Rarity not valued by society

It has, incredibly, been argued that there is inadequate evidence that society values equal opportunity for citizens affected by rare diseases to justify their high cost of treatment [52].

This is inaccurate, as shown by orphan drug enactments throughout the world, drawn up and ratified by parliaments representing a majority of each population, including the EU. The human rights and disability legislation considered above are further if indirect legal pronouncements of this view. These legal expressions of the society show rarity is to be valued.

Further, while pressure to reduce excessive cost must be exerted [14], current price levels result directly from the marketing monopoly provided by the orphan drug acts. It can be argued that the enactment of the EU Regulation 141/2000 without any price caps implies that society is willing to forego traditional cost-effectiveness measures for orphan medicinal products. One might respond that the financial impact of foregoing price caps was not known at the time. However, by the time the EU came to enact Regulation 141/2000, the US Orphan Drug Act had been in place for 17 years, and the problem of “unreasonably high” orphan drug costs had been aired even before the US House of Representatives [53]. Thus the impact of not capping prices was – or should have been – well known in Europe.

Rare disease not a disability

It may be suggested that patients with rare diseases are not legally disabled as such legislation has traditionally been concerned with, for example, the use of wheelchairs in public transport vehicles – indeed the Equality Act devotes much attention this. However the Act defines disability to include progressive conditions, and no distinction is drawn between life threatening or chronically debilitating orphan diseases, and other progressive conditions such as multiple sclerosis identified by the Government as disabilities [24]. Indeed, rare diseases are understood to fall within the definition of disability under the United States Social Security Act [54, 55].

The cost of orphan drugs is unusually high for a disability

The public justifiably spends very substantial sums on providing wheelchair access. It would be unthinkable to propose limiting access to the British Museum to wheelchair users, or to apply a QALY-metric to see if such access is cost effective. Society is reluctant to cost certain things, even when lives are not at stake. No sound distinction can be drawn between a wheelchair-bound patient whose disability may never improve, and a patient with an orphan disease whose treatment only stabilises their clinical condition and does not reverse it (although many orphan drugs demonstrate such efficacy). Challenging funding for high cost orphan treatments therefore rests on an unjustifiable double-standard.

Floodgates of disability

Innumerable conditions could be characterised as a disability, allowing access to rare disease and other treatments under the disability (and human rights) legislation irrespective of cost. This would open the flood gates of reimbursement for various conditions. The correct view must be that it is for each patient or group to argue why their condition should be classified as a disability (and patients need not have special public appeal or be well organised to so argue – most of the legal cases we showcase above have been brought by single individuals). Should they, too, succeed, this is a legitimate result of the wording of the legislation. If costs become untenable, this must be addressed on a governmental level, and not at the expense of an individual disabled citizen or small patient group.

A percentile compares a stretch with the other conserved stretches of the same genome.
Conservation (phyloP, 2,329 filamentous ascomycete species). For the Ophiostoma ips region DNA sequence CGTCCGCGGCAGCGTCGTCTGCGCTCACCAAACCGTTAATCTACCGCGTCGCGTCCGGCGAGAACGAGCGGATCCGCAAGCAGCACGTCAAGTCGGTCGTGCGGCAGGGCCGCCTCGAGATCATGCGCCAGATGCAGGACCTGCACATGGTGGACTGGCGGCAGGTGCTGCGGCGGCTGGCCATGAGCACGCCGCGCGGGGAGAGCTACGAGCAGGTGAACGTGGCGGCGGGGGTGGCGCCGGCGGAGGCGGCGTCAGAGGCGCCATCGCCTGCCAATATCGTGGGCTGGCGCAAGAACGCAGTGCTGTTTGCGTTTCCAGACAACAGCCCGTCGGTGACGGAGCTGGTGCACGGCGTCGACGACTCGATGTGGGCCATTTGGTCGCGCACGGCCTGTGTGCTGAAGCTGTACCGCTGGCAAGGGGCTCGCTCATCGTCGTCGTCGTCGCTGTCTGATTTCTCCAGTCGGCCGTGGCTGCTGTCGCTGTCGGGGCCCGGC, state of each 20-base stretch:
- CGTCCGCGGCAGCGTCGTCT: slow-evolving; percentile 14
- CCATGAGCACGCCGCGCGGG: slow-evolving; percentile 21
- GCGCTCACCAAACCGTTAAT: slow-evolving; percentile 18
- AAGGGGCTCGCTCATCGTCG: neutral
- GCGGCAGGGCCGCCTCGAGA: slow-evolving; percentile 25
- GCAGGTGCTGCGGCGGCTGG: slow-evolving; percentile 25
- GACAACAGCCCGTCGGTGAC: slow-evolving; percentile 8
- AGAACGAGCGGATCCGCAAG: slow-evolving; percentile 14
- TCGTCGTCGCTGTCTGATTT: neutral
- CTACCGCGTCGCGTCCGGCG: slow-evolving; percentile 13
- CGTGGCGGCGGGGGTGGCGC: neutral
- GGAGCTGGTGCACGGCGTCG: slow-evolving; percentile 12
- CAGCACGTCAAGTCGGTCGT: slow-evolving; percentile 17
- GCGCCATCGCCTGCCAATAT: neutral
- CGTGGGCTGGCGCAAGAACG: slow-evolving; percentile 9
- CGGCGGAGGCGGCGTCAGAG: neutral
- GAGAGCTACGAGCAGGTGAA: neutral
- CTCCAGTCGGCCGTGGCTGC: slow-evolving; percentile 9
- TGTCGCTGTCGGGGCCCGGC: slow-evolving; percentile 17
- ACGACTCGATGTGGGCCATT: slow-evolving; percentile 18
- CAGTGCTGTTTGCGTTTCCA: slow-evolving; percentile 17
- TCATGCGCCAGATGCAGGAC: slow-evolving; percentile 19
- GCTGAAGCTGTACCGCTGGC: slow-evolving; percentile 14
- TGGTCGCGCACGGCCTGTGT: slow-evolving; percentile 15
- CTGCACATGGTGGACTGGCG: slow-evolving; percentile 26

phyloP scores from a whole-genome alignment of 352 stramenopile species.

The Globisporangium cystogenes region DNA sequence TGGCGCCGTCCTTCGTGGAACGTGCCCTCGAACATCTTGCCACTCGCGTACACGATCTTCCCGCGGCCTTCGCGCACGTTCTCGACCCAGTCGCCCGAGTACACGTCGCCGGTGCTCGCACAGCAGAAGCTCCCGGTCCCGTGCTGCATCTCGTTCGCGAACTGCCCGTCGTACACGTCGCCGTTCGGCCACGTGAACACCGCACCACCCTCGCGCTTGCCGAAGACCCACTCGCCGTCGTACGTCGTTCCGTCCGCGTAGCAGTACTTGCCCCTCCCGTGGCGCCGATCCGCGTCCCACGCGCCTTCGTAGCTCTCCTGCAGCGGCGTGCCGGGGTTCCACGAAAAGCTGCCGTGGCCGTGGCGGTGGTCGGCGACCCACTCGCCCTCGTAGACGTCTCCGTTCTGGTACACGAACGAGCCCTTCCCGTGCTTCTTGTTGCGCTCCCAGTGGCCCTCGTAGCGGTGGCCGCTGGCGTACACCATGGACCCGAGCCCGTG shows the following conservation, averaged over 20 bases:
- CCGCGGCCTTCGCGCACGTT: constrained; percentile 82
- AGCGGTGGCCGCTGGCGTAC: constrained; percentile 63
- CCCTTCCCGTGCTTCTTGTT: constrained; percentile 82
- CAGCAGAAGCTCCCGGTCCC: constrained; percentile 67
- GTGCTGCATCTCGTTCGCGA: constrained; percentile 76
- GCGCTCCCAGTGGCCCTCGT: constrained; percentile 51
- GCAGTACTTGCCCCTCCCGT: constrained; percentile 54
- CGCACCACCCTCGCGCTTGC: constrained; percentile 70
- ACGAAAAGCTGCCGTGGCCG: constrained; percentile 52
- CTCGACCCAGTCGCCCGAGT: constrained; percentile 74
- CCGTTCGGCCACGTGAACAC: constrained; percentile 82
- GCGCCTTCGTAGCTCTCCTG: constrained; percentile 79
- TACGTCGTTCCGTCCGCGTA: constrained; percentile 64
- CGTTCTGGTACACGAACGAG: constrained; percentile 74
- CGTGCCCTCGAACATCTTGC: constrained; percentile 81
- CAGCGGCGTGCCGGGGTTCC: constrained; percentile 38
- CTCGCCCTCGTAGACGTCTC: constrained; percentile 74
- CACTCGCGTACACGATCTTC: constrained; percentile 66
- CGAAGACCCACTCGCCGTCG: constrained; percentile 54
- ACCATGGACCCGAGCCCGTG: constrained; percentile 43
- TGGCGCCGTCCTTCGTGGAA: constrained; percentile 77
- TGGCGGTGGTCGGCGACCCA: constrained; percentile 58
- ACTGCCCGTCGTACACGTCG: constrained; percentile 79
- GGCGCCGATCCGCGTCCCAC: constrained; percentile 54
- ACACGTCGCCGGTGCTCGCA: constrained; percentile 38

Disproportionate burden

Finally, some may contend that orphan treatments place a disproportionate burden on health services. This is a limitation felt acutely by the Courts when reviewing decisions of public authorities: “it is for the authority, not the court, to allocate resources within its limited budget to the best advantage of its many patients” [56, 57]. The Court has suggested that had a trust refused Herceptin treatment on the basis of budget constraints rather than personal characteristics, “it would be very difficult, if not impossible, to say that such a policy was arbitrary or irrational” [36]. Similarly, in granting access to Avastin, the High Court indicated that it might have found differently if resource scarcity had been a “decisive feature” [41].

Our response is six-fold.

First, prices flowing from the EU Regulation 141/2000 are arguably not so disproportionate as to prevent reimbursement. After all, the legislation was approved without price caps. EU citizens therefore foresaw and accepted the impact of orphan medicinal products on the public purse (subject to the broader legal framework of the EU, including the need to avoid abusive pricing [14]).

Second, in assessing the budget impact of a rare disease therapy, the burden of the cost should not be considered only at the present date, but over the lifetime of a patient. It is hoped that the prices will decrease after the 10 year exclusivity periods expire and competing therapies enter the market. Further, a healthier patient can partake in employment, pay taxes and become a net economic contributor despite the high cost of treatment.

Third, the first principle of the current UK commissioning regime is to source services from providers best placed to cater to patients’ needs [26]. In the orphan field the producer of a treatment is best placed to satisfy such needs: due to the monopoly regime, the choice is normally between the only existing and therefore best (and best value) treatment, and no treatment at all. The commissioning regime thus supports the funding of orphan products.